Problems with addiction and addictive behaviors can reek havoc on your life. Both have to do with genetics, brain wiring and being unable to stop a certain pattern, substance, or behavior.
What’s the difference between a “substance addiction” and a “behavior addiction?”
For starters, the brain can’t tell the difference between the two. Whether it’s drugs, alcohol, gaming, shopping, gambling, or binge eating, your brain reads all identically. The similarities outweigh the differences. When you’re doing something that you love, your brain releases dopamine, which in some. can lead to complete addiction.

Chemical Addiction

Chemical addiction refers to an addiction to drugs of abuse, including drugs (both prescription and illegal), alcohol, and tobacco products, like cigarettes and snuff.
When substances are taken they release a much higher amount of dopamine which is our brains natural reward center which leads to the person feeling “high” or very good and euphoric. Because this “good feeling” is so strong it then motivates people to use the substance again and again.
Scientists have been known to say that drug abuse is something we learn to do.
The brain can then become dependent or addicted to the substance that is being overly used. The down side is that the person starts needing to use more and more of the substance to her the “high” they crave.  Things spiral out of control rapidly.  Depression can set in, their life, relationships, family, career can then fall apart.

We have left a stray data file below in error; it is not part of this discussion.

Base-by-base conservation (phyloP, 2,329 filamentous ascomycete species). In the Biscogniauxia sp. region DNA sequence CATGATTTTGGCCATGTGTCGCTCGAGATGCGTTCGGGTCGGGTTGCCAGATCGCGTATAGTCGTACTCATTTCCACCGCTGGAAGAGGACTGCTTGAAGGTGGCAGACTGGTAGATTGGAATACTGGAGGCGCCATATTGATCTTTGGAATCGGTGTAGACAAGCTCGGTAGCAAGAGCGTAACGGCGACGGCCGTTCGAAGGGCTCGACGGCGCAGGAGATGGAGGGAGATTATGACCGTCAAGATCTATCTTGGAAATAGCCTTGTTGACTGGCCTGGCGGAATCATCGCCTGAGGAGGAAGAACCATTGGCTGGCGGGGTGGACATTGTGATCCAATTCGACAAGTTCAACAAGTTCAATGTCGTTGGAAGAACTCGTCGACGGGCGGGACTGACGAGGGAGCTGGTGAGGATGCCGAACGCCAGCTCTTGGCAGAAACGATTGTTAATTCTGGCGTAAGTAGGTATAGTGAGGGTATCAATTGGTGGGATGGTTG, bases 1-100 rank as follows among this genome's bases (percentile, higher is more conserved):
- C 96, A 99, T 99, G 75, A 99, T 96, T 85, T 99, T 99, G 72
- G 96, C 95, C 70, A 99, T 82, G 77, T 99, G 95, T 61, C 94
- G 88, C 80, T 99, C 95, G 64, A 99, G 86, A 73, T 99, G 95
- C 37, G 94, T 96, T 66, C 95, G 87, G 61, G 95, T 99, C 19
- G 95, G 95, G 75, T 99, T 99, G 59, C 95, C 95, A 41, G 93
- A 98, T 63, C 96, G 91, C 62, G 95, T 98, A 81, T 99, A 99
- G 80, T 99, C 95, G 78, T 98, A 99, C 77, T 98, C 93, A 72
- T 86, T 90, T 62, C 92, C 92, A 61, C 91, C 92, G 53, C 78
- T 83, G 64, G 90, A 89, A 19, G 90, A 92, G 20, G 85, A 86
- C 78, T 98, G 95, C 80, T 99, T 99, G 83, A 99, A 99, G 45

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Behavioral Addiction

Behavioral addiction is just like it sounds: an addiction to a certain behavior. Currently, the American Psychiatric Association’s DSM-5 classifies two behavioral addictions under “addictions and related disorders.” These are pathological gambling and Internet addiction.
Other behaviors not yet classified as “addiction disorders” but which are similar in nature, include addictions to:
  • Food
  • Sex
  • Exercise
  • Work
  • Video games
  • Shopping or shoplifting
These addictions are classified as “obsessive-compulsive and related disorders.”
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